Erectile Dysfunction Means Get a Cardiac Workup

Kathleen Blanchard's picture

Erectile dysfunction (ED) is linked to an overall risk of death, and double the chances of having a heart attack. Erectile dysfunction is closely associated with blood vessel disease, and a new warning suggests that men with ED should have a cardiac workup that can detect signs of atherosclerosis (hardening of the arteries).

The findings from German researchers, published in Circulation: Journal of the American Heart Association, found that erectile dysfunction also increases a man’s chances of having stroke and heart failure, and that ED is a strong predictor of death from all causes.

The study is the first to find that men with ED are twice as likely to die from all causes, have 1.9 times the chances of dying from heart disease - double the risk of heart attack and are 1.2 times more likely to be hospitalized for heart failure. For men with erectile dysfunction, stroke risk is 1.1 times more likely compared to men without ED; measuring the lifetime risks.

The findings come from a study of 1,519 men from 13 countries diagnosed with heart disease. The men were questioned about erectile dysfunction, and whether ED was mild, moderate, or severe, in a substudy of the ONTARGET and TRANSCEND trials of cardiovascular patients. Follow up was at 2 and five years.

Men with erectile dysfunction at baseline experienced higher death rates – 11.3 percent compared to 5.6 percent in men with no or mild reports of ED.


Michael Bohm, M.D., lead author of the study and chairman of internal medicine in the Department of Cardiology and Intensive Care at the University of Saarland, Germany says, “It is likely that the presence of ED identified individuals whose cardiovascular disease might be far more advanced than when evaluated with other clinical parameters alone.”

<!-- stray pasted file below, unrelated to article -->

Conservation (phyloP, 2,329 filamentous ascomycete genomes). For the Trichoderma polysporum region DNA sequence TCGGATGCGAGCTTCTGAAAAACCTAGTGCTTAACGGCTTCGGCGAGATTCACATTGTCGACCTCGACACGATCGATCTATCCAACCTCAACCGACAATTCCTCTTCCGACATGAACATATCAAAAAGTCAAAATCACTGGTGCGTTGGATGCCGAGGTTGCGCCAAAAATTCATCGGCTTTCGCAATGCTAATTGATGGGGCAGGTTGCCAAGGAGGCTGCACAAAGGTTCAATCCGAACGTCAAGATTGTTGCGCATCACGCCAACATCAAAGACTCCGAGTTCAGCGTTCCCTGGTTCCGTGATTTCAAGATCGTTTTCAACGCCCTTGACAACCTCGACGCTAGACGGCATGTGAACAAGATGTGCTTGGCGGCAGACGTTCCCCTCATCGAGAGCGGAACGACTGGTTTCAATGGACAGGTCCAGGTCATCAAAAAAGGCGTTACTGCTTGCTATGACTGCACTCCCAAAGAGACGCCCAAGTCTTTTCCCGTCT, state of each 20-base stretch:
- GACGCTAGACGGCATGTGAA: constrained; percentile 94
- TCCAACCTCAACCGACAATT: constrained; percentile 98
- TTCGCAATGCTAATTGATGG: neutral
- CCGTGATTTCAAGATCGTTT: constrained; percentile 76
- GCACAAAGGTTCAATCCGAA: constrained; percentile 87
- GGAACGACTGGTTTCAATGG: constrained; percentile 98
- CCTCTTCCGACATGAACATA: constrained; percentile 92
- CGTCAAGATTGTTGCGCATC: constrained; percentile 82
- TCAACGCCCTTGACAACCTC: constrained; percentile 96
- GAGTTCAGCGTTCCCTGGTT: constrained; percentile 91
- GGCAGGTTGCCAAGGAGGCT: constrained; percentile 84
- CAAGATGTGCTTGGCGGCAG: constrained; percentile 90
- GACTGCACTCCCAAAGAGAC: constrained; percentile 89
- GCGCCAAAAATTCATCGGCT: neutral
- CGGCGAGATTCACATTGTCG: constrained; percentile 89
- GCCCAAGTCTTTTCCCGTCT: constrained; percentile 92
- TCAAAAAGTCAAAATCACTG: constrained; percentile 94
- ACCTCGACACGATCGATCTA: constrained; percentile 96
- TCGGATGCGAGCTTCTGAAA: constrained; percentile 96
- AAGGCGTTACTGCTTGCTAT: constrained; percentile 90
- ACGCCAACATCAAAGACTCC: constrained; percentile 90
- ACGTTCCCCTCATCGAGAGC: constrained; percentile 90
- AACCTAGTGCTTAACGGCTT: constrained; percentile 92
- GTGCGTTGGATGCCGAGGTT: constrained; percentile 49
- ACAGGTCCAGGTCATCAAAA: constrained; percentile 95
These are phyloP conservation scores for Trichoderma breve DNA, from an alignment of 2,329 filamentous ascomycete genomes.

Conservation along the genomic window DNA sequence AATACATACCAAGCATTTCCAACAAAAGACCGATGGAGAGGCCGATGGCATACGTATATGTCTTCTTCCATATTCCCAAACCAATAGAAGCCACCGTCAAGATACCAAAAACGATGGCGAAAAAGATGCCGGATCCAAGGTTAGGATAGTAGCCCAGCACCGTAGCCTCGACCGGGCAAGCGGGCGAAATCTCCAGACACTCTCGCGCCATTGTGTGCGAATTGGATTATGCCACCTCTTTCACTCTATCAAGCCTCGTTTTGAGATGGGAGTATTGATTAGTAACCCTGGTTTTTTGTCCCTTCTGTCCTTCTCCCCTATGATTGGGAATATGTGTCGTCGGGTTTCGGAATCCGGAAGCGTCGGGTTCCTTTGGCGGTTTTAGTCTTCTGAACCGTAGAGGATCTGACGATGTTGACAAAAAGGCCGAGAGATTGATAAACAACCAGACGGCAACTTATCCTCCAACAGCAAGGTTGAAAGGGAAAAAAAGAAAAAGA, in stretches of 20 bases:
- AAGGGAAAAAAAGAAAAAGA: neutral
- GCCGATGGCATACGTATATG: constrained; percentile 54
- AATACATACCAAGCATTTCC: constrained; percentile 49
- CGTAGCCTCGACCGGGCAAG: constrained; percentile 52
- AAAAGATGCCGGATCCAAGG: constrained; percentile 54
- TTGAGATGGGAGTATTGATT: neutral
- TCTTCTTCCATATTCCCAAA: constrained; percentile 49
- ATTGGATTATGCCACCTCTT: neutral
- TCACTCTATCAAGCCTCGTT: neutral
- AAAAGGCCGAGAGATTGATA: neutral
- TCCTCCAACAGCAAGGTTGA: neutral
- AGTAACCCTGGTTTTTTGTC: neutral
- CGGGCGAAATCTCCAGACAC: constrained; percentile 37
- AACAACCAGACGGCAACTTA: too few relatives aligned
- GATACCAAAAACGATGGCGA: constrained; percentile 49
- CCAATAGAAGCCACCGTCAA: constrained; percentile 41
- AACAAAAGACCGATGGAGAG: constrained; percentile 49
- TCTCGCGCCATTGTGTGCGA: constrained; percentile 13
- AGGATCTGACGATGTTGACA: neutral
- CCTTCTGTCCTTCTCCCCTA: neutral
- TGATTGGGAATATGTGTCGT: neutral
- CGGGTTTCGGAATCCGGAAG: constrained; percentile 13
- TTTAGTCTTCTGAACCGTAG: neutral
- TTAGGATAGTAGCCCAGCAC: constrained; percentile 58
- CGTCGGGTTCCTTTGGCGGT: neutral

Men in the study with erectile dysfunction tended to be older, have high blood pressure, diabetes, stroke, or urinary tract surgery, contributing to erectile dysfunction, compared to those without ED. The participants in the ONTARGET study were randomly assigned ACE (angiotensin converting enzyme) inhibitor drugs alone or in combination. In the TRANSCEND trial, men who are intolerant to ACE inhibitors received either placebo or a blood pressure medicine called the ARB (angiotensin receptor blocker) telmisartan (Micardis).

Endothelial dysfunction that leads to inflammation, plaque buildup and heart disease is also linked to erectile dysfunction. Dr. Bohm suggests that men view erectile dysfunction the same as any other risk factor for heart disease that includes high cholesterol and hypertension.

“If a man has erectile dysfunction, then he needs to ask his physician to check for other risk factors of cardiovascular disease”, says Dr. Bohm. The link between erectile dysfunction and heart disease and increased risk of dying was found in 16.2 percent of men compared to 10.3 percent of men with either no or mild ED.

Erectile dysfunction is known to be an early sign of heart disease. Men who experience erectile dsyfunction should probably head to the cardiologist for a cardiac workup, and then to the urologist for a little blue pill.

doi: 10.1161/CIRCULATIONAHA.109.864199